Bonus tip: Consider using the app Grammarly for proofing your content. There’s a free version that will help you, and I find the Premium subscription worth every penny.

9. Ask a professional for help.

Everything you publish affects your brand image. When you recognize that something isn’t working well but are unsure of how to improve it, consider asking a professional writer or editor to review and fine-tune your content. If you’ve paid attention to my first eight writing tips, your draft should be in relatively good order and won’t require too much time for a pro to polish it.

Need help putting the finishing touches on your content? I can help! Contact me to see some “before” and “after” samples. Or, if you want me to take a look at a piece of your content and give you some high-level pointers on how to improve it, email at dawn@dawnmentzer.com. I’ll be happy to schedule a complimentary 15-minute coaching session. 

Kick Your Blog Up a Notch with an Editor: But Consider These 4 Things First!

You know what your audience wants. You’ve got the expertise, the experience, and the pulse on what they expect to take away from your blog.

While all of that is absolutely critical for building a following and earning reader respect, there’s one other key component that businesses need in blogging…well-written posts!

A blog with poor writing style, regardless of the usefulness of the info within it, can destroy credibility and make you look unprofessional.

If your business resembles that remark, it doesn’t mean you or your employees aren’t extremely smart, savvy and skilled. It just means you aren’t writers. There’s nothing wrong with that – it’s just not your thing.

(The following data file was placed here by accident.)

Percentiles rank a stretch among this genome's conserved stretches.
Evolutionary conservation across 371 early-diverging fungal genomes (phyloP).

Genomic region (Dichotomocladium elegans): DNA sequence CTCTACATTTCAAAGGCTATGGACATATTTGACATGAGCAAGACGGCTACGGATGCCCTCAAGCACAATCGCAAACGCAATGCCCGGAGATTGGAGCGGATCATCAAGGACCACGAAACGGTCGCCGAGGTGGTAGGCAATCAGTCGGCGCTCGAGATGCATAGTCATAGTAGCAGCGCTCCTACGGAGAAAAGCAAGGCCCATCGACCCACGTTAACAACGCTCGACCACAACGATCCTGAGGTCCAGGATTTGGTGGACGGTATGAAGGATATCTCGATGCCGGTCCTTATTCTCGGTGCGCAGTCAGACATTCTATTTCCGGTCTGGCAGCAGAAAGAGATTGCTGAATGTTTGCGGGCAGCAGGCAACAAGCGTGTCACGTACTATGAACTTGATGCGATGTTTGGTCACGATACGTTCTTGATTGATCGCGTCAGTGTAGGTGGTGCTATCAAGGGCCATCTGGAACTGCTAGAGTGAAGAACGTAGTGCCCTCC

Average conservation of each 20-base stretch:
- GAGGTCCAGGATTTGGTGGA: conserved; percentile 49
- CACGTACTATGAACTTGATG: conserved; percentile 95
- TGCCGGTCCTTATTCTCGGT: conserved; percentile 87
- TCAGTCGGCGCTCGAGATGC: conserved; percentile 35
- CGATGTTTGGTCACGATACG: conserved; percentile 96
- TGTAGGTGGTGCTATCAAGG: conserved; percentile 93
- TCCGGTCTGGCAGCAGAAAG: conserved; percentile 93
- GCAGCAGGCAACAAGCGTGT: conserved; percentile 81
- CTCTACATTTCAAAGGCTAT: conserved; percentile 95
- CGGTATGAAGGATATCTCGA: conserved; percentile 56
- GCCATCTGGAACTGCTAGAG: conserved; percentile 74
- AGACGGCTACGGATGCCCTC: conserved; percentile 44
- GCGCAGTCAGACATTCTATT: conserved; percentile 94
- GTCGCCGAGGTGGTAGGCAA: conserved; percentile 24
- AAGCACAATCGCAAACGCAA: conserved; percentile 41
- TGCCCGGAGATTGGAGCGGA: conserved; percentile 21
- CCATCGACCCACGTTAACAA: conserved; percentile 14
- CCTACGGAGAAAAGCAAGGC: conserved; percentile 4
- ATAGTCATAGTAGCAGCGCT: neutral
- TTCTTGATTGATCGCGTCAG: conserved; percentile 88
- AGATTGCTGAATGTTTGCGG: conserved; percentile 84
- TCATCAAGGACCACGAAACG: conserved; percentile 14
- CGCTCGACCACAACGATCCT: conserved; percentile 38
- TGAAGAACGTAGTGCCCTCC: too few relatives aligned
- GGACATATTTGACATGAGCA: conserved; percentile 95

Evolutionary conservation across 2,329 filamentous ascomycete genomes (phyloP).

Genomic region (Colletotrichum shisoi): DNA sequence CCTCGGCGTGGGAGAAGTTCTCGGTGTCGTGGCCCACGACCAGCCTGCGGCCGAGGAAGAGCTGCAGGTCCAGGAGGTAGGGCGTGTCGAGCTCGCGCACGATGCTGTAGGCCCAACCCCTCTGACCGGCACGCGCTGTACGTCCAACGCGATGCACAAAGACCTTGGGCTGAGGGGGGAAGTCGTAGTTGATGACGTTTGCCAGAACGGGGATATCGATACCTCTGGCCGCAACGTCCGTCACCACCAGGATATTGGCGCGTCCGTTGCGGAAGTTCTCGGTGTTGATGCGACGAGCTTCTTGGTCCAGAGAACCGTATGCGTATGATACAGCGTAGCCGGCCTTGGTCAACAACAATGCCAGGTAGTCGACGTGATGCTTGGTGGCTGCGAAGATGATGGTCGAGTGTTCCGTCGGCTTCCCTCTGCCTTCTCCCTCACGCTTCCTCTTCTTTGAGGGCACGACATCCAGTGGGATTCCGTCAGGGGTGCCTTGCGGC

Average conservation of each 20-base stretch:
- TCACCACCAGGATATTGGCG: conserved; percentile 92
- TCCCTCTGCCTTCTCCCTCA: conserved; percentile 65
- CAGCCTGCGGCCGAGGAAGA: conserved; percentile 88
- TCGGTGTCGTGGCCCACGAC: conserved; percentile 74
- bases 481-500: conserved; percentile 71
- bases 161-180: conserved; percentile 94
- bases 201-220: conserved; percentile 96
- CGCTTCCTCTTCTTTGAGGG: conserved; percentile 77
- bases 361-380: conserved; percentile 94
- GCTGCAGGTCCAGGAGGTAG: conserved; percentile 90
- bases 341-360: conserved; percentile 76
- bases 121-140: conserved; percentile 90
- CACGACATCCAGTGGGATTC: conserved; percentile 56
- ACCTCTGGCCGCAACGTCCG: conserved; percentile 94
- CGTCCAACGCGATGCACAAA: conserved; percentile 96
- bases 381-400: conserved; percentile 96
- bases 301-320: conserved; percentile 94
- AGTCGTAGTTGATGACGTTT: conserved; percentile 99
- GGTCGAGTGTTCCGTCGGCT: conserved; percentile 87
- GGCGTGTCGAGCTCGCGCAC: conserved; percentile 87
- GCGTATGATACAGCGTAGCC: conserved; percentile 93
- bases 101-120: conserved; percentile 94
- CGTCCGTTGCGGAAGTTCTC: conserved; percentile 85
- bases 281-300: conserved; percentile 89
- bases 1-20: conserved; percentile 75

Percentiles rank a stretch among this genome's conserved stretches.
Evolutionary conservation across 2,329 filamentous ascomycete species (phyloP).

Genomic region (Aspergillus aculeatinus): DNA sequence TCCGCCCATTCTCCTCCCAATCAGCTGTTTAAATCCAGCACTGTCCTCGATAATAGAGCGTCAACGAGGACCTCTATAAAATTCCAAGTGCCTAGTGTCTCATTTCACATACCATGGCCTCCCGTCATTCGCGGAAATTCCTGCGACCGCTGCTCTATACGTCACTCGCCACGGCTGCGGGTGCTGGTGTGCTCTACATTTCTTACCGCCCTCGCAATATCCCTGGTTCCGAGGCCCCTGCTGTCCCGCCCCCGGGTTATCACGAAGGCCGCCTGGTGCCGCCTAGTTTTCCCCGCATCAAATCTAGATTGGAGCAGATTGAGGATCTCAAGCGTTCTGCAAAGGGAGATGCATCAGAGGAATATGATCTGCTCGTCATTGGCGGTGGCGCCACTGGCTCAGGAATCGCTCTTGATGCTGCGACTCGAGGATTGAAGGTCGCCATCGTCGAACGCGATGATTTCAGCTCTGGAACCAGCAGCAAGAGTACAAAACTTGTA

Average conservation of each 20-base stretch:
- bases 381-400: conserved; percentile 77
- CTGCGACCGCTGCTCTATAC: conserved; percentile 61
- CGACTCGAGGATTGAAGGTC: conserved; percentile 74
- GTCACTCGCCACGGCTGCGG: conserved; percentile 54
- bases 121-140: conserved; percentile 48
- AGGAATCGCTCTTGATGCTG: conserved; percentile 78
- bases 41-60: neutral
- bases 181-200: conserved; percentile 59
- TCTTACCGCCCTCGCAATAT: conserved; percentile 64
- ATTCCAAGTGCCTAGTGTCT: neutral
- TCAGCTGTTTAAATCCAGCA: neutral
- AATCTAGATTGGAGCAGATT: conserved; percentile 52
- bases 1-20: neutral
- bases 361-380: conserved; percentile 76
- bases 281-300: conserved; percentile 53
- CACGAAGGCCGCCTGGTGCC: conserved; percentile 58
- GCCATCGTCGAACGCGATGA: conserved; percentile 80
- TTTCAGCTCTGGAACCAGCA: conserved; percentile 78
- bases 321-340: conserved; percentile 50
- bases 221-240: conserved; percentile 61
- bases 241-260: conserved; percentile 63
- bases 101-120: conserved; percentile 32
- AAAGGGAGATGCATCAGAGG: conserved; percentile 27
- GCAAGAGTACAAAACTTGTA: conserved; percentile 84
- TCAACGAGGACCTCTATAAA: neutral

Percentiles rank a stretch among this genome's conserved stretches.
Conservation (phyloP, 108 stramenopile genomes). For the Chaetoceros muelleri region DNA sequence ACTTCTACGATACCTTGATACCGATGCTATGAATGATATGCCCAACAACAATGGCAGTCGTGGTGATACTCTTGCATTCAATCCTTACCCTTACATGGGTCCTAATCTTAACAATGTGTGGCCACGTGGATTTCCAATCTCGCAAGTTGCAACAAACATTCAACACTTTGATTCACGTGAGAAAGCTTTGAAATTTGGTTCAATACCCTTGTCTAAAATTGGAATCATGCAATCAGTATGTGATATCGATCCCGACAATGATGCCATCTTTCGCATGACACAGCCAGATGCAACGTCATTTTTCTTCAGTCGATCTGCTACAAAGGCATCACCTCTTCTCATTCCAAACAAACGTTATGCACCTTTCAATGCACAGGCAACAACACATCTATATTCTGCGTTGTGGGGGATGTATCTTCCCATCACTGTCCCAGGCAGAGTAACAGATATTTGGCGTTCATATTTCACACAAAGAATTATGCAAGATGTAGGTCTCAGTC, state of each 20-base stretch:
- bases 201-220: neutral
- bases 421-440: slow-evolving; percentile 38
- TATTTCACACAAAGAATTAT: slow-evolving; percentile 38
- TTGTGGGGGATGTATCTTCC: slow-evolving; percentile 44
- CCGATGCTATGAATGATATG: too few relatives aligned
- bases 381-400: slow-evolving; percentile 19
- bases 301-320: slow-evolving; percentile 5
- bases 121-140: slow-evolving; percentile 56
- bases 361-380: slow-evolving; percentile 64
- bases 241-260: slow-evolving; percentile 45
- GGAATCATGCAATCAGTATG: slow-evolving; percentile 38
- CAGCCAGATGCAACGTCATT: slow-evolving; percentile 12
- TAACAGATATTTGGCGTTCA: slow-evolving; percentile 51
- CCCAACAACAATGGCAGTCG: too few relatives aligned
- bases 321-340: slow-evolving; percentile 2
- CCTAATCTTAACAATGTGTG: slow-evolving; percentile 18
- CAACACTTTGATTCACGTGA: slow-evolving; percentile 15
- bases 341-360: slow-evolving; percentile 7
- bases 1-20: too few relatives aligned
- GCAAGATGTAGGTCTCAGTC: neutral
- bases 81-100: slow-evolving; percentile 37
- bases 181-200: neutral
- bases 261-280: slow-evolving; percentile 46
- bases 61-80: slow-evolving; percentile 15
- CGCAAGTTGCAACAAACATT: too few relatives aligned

When you’re trying to convey your business’s strengths, features, benefits and value to readers, your blog needs to have the pizazz and polish of a professional writer. Although hiring a writer to create content for posts might not be financially feasible, hiring a writer/editor to spruce up your rough drafts could very well be within budget.

Thinking about kicking up your blog’s prowess up a notch? Here’s some food for thought as you consider using an editor:

  • Editors generally price their services according to a rate per word. And some bill by the hour or by the page. Through my research when setting my own editing price points, I found that editors’ rates vary widely depending on capabilities, experience, geographical location and other factors.
  • Editors might ask for a sample of your work before offering pricing. To provide a rate that’s fair to both you and to them, some editors will request to see a sample or two of your work so they can assess how much work will be involved. If your writing skills are relatively good, editors won’t need to spend as much time and effort on your posts as they would on drafts written by someone who has poor grammar, spelling and sentence structure. Often, editing rates will be specific to individual clients. Realize it really can’t be “one size fits all.”
  • If an editor offers different levels of editing, find out how they’re different. I suggest that you seek an editor who follows my M.O. I prefer to take a paragraph from a sample draft and, in turn, provide my prospective clients with samples of basic editing and more substantial editing so they can see the difference and make an informed decision about which level will satisfy their needs both functionally and financially.
  • Most editors treat proofreading as a separate service. Many writing professionals edit first at X cents per word, and do proofreading as a separate service at X cents per word. Although I also do them in that order, I don’t edit without proofreading. And I choose to combine them into an all-inclusive rate per word. I’m sure there are other editors who do the same. Be sure to ask if proofreading is – or is not – included.

Whether you’ve got an existing blog that could use some fine-tuning or haven’t yet started a business blog because you don’t believe you’ve got the writing chops to pull it off, an editor could be just what you need. As you search for one that’s the right fit for you, keep in mind that you’re looking for value, not just the cheapest rate. Always ask for work examples, inquire about turn-around time, and find out how they’ll provide the edits to you (Word doc with mark ups, Word doc with changes made live, etc.).

Got questions about my blog editing services or about what to look for in an editor? I welcome your emails to dawnmentz@gmail.com. Or feel free to call me at 717.435.3559